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Funding for Cannabis Research Primarily Focused on Potential Harms

Written by Lydia Kariuki

A new research database has revealed that most of the funding for cannabis research in the US and UK is directed towards investigating potential harmful effects and not the plant’s medicinal properties.

This has been perceived by the cannabis industry as a “statement” on the heart of the government and other funding bodies. As much as the conversation regarding cannabis legalization is ongoing, the focus seems to be on “mitigating risks” and not tapping into the potential that lies within plant. With this, one might wonder if we are headed back to the years of cannabis stigmatization? Whatever the case, the money trail is quite telling of the status quo on cannabis.

The examination was conducted by Jim Hudson, a consultant for medical charities and government agencies. Data was evaluated from a database of 50 funders—both public and charitable organizations. A total of 3,269 grants directed to cannabis research were included in the analysis. The grants were categorized based on their focus.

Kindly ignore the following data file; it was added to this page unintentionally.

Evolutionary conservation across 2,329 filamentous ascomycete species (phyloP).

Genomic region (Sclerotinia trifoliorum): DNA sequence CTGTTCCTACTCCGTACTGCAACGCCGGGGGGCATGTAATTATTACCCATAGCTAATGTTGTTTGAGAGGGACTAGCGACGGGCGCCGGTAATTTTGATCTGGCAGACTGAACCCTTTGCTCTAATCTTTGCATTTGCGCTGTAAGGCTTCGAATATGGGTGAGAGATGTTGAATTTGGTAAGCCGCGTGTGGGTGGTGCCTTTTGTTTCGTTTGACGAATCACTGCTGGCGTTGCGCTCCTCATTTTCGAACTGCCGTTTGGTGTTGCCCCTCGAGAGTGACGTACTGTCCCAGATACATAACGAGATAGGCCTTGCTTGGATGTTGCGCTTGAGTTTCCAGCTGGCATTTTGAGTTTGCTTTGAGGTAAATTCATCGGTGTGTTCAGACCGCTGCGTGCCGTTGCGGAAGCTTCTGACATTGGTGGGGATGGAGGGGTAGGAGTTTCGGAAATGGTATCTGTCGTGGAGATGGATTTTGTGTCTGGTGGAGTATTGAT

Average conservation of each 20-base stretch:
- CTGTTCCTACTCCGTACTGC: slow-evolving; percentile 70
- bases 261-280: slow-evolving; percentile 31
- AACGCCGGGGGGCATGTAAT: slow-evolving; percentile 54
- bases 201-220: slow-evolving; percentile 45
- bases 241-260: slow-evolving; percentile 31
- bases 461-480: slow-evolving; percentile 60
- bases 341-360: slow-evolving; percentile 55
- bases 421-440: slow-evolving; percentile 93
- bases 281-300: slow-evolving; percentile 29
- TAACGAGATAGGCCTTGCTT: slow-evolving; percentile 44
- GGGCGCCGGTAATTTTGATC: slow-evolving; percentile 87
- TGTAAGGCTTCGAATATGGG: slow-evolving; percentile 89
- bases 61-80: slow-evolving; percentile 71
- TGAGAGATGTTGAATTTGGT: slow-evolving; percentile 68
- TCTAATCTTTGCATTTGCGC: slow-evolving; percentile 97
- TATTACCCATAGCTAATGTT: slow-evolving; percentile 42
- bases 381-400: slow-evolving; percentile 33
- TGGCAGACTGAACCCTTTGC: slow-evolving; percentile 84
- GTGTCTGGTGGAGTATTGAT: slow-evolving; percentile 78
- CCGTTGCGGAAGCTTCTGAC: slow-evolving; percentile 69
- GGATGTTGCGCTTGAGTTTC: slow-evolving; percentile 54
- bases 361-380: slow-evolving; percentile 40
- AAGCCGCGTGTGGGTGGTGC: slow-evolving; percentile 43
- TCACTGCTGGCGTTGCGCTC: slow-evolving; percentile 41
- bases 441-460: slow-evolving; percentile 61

The analysis stretched over a 19-year period from 2000–2018 and involved the US, UK, and Canada. During this period, funding to the tune of $1.56 billion was directed towards cannabis. Interestingly, more than half this amount was spent on researching hypothetical harms of cannabis. Of the $1.56 billion, a whopping $1 billion was doled out by the U.S. National Institute on Drug Abuse (NIDA).

For the period under investigation, the US spent $1.49 billion, the UK $40 million, and Canada $32.2 million. Cannabis research in the US and the UK focused on the harmful effects of cannabis. Research in Canada was more focused on the endocannabinoid system (ECS) which is involved regulating important physiological functions such as pain, inflammation, metabolism, mood, hormonal function, and sleep. [1] The ECS forms the basis of medicinal cannabis and cannabinoid-based therapies.

Unfortunately, researchers must confront the fact that cannabis is still categorized by the US government as a Schedule I drug devoid of medicinal merit. This, in turn, correlates to the lack of money available to identify and validate the plant’s medicinal value.

All hope is not lost though.

Research funding for better understanding Cannabis sativa is growing. In 2000, funding for this type of research in the US was at $30 million; in 2018, it stood at $143 million.

Image Source Nick YoungsonCC BY-SA 3.0Alpha Stock Images


  1. Zou S, Kumar U. Cannabinoid receptors and the endocannabinoid system: Signaling and function in the central nervous system. International Journal of Molecular Sciences. 2018;19(3):833. Journal Impact Factor: 4.556; Times Cited: 78 (PubMed)

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Lydia Kariuki

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